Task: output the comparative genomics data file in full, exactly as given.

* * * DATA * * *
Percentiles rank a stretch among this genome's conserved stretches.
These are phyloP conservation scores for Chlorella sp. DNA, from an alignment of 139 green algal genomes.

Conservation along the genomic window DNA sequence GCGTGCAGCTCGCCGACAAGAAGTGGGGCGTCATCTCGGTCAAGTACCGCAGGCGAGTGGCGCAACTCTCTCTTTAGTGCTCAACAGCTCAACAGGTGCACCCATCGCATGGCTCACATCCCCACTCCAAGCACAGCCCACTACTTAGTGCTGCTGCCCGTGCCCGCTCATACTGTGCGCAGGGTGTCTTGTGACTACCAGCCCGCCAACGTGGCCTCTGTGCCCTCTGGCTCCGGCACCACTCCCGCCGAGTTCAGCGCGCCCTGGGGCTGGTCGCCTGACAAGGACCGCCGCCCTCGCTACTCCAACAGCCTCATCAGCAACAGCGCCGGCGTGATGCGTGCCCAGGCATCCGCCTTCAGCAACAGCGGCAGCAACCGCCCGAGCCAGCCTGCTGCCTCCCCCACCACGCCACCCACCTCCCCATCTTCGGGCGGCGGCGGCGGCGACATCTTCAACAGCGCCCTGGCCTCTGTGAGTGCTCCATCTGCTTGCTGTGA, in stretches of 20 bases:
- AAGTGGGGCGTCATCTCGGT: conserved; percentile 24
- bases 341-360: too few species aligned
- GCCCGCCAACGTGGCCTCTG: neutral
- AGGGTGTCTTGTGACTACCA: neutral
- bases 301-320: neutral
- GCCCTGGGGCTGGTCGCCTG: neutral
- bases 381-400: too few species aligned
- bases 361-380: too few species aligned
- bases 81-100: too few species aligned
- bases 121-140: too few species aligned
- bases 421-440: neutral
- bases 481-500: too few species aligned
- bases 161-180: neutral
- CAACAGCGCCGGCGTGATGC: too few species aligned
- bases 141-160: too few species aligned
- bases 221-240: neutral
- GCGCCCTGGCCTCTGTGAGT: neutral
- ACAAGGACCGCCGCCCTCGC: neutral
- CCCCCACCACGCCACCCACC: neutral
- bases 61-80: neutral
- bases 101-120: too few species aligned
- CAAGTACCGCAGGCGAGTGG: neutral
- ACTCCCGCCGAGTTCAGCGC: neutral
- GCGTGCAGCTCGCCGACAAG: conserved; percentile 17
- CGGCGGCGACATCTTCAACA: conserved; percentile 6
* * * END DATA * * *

Percentiles rank a stretch among this genome's conserved stretches.
These are phyloP conservation scores for Chlorella sp. DNA, from an alignment of 139 green algal genomes.

Conservation along the genomic window DNA sequence GCGTGCAGCTCGCCGACAAGAAGTGGGGCGTCATCTCGGTCAAGTACCGCAGGCGAGTGGCGCAACTCTCTCTTTAGTGCTCAACAGCTCAACAGGTGCACCCATCGCATGGCTCACATCCCCACTCCAAGCACAGCCCACTACTTAGTGCTGCTGCCCGTGCCCGCTCATACTGTGCGCAGGGTGTCTTGTGACTACCAGCCCGCCAACGTGGCCTCTGTGCCCTCTGGCTCCGGCACCACTCCCGCCGAGTTCAGCGCGCCCTGGGGCTGGTCGCCTGACAAGGACCGCCGCCCTCGCTACTCCAACAGCCTCATCAGCAACAGCGCCGGCGTGATGCGTGCCCAGGCATCCGCCTTCAGCAACAGCGGCAGCAACCGCCCGAGCCAGCCTGCTGCCTCCCCCACCACGCCACCCACCTCCCCATCTTCGGGCGGCGGCGGCGGCGACATCTTCAACAGCGCCCTGGCCTCTGTGAGTGCTCCATCTGCTTGCTGTGA, in stretches of 20 bases:
- AAGTGGGGCGTCATCTCGGT: conserved; percentile 24
- bases 341-360: too few species aligned
- GCCCGCCAACGTGGCCTCTG: neutral
- AGGGTGTCTTGTGACTACCA: neutral
- bases 301-320: neutral
- GCCCTGGGGCTGGTCGCCTG: neutral
- bases 381-400: too few species aligned
- bases 361-380: too few species aligned
- bases 81-100: too few species aligned
- bases 121-140: too few species aligned
- bases 421-440: neutral
- bases 481-500: too few species aligned
- bases 161-180: neutral
- CAACAGCGCCGGCGTGATGC: too few species aligned
- bases 141-160: too few species aligned
- bases 221-240: neutral
- GCGCCCTGGCCTCTGTGAGT: neutral
- ACAAGGACCGCCGCCCTCGC: neutral
- CCCCCACCACGCCACCCACC: neutral
- bases 61-80: neutral
- bases 101-120: too few species aligned
- CAAGTACCGCAGGCGAGTGG: neutral
- ACTCCCGCCGAGTTCAGCGC: neutral
- GCGTGCAGCTCGCCGACAAG: conserved; percentile 17
- CGGCGGCGACATCTTCAACA: conserved; percentile 6